Hyuuga Mariko found another trap not that far from the Forest of Death. Iruka shuddered, thinking about one of the vicious creatures from that lethal training ground dying and being revived as a bigger, stronger, even more aggressive ghost self. From the looks on everyone's faces, he guessed he wasn't alone in imagining that. They all stayed to see that trap destroyed.

To everyone's relief, there was nothing else in the vicinity of the Forest of Death, at least. They moved on, following the search pattern Kakashi had set out for them, and the next trap was in a deep crack where a rockface had been shattered during the attempted invasion of Konoha.

"If we blow this up, the rock might crack even more," Iruka said.

"But if we set counter-charges in the right place," Anko said cheerfully, "it will collapse in on itself. Just as well, I think bears den here in the winter, and it's really too close to the village for that." She cracked her knuckles. "I have paper bombs. I'll do it."

"But not on your own," Iruka said. "I'll stay with you." He turned towards Kakashi and Mariko Hyuuga. "We'll catch up with you as soon as we're done here."

Kakashi nodded, and the others took off. Digging into one of the pockets of her coat, Anko produced a number of explosive tags, and Iruka checked his own pocket to see what he had. He hadn't gone out that morning intending to blow anything up, precisely. In fact, he had an embarrassing lack of ninja tools on his person, though he did find a few tags tucked into a side pocket of his vest. He didn't remember when he'd put them there, but they looked none the worse for wear, although one had a crumpled corner from having been tucked away too firmly.

It was easy for them to agree on the best way to set the tags out; they'd both taken the same classes, after all, and they had the same opinion about how the rock would crumble and which way a tree might fall. Anko's tags were more powerful, and she set hers up at the edges of the small chasm, while Iruka planted his counter-charges a little further down and to one side.

When he came back again, Anko was almost done. She glanced up at his arrival and grinned. "So, you and Kakashi, really? I have to say, I didn't see that one coming."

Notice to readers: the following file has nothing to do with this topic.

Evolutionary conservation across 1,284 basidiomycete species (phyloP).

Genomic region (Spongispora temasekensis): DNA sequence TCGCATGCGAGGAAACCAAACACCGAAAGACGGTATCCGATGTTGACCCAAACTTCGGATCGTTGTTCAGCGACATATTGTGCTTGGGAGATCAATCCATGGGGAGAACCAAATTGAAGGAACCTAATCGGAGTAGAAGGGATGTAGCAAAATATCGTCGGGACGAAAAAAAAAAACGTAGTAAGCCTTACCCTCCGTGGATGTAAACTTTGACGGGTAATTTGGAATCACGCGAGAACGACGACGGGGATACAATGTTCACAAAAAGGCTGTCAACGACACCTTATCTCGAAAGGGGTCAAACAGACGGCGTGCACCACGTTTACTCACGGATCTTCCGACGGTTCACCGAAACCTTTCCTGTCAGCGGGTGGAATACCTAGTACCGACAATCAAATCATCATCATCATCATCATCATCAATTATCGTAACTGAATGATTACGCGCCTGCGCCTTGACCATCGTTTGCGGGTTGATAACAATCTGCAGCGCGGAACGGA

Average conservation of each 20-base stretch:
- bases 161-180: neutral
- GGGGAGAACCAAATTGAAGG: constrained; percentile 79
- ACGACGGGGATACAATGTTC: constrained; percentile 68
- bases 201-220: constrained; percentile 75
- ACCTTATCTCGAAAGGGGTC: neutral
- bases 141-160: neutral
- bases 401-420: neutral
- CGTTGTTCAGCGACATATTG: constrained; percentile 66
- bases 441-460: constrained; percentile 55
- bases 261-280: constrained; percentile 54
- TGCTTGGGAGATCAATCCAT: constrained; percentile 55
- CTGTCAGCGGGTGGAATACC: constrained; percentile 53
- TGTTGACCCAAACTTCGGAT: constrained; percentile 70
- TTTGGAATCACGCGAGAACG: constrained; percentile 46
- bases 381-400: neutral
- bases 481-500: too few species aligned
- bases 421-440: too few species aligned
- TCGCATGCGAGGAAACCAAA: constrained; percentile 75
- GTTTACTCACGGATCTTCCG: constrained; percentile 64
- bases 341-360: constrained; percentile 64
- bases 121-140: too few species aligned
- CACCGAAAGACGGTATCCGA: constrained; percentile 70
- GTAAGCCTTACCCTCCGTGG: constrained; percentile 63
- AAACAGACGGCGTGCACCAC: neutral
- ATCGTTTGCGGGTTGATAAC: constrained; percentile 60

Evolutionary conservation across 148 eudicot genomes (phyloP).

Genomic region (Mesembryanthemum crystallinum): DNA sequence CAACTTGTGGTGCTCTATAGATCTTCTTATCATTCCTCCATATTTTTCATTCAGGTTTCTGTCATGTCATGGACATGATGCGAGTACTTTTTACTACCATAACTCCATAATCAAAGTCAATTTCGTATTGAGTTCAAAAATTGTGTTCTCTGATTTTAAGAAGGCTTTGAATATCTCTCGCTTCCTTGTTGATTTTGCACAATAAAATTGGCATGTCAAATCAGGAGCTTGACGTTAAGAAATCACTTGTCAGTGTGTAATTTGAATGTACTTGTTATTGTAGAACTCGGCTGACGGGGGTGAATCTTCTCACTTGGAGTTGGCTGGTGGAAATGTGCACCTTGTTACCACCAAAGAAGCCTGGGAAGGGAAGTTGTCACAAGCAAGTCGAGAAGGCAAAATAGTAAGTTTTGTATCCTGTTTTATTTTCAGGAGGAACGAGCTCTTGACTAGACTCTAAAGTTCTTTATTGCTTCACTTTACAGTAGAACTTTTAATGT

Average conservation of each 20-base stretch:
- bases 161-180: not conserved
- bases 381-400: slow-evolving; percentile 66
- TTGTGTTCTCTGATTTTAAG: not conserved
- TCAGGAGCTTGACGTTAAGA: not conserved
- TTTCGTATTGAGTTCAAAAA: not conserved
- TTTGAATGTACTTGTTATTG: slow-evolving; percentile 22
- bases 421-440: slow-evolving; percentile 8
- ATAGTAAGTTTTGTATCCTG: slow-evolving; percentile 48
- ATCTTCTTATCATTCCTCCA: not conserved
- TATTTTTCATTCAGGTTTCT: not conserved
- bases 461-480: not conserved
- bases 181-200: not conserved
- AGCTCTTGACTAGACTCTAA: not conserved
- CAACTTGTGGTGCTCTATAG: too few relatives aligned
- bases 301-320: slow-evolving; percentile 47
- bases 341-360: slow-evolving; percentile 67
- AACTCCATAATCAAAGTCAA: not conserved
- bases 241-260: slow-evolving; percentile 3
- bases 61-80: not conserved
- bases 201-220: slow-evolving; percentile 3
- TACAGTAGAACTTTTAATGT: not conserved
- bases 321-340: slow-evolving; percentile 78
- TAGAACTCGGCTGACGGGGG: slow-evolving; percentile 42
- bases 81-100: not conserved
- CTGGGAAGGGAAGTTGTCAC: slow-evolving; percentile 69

"Nobody saw it coming," Iruka said irritably, "because there is no coming!" He caught sight of Anko's face, and instantly regretted not thinking through his choice of words better. "I mean, there is no it! I mean--"

He was too late, though; Anko was already crowing with laughter. She set the last two of her exploding tags in place, straightened up and dusted her hands off. "Does Kakashi know that's what the problem is?" she asked, wicked amusement dancing in her eyes. "He must have noticed that there's no--"

"There's nothing going on!" Iruka said. "We hardly ever even meet!" He reviewed this statement. "Well, sometimes I think he goes out of his way to annoy me. Honestly, you'd think a celebrated jounin of Konoha would have better things to do than follow me around. Like earlier today."

"Aw," Anko said, "he's pulling your pigtails!" She elbowed him in the ribs, then did it again to get him to move. "Well, your ponytail. I think you'd look great in pigtails, though. Hey, do you think--"

"No," Iruka said, taking several steps back. Anko pushed him in behind a tree, and followed herself. "You're not touching my hair." He grinned. "Not unless I can put yours in braids, anyway."

"Why you--"

They did hand signs in perfect synchronicity, and the tags exploded, all at the same time except one of Iruka's that lagged about half a second. Probably the one with the crinkled corner, he thought. The wash of dirty chakra rose up and then vanished in a flurry of rock dust as the small chasm collapsed, and he sighed with relief.

"Well, that's one more taken care of. We'd better hurry and catch up with the others, now," he said.

Anko frowned. "I wonder where Riichi and that old man Hayama disappeared to. They should have caught up with us, at least." Her eyes snapped. "You don't think they screwed up? Maybe something went wrong when they tried to take out the chakra trap."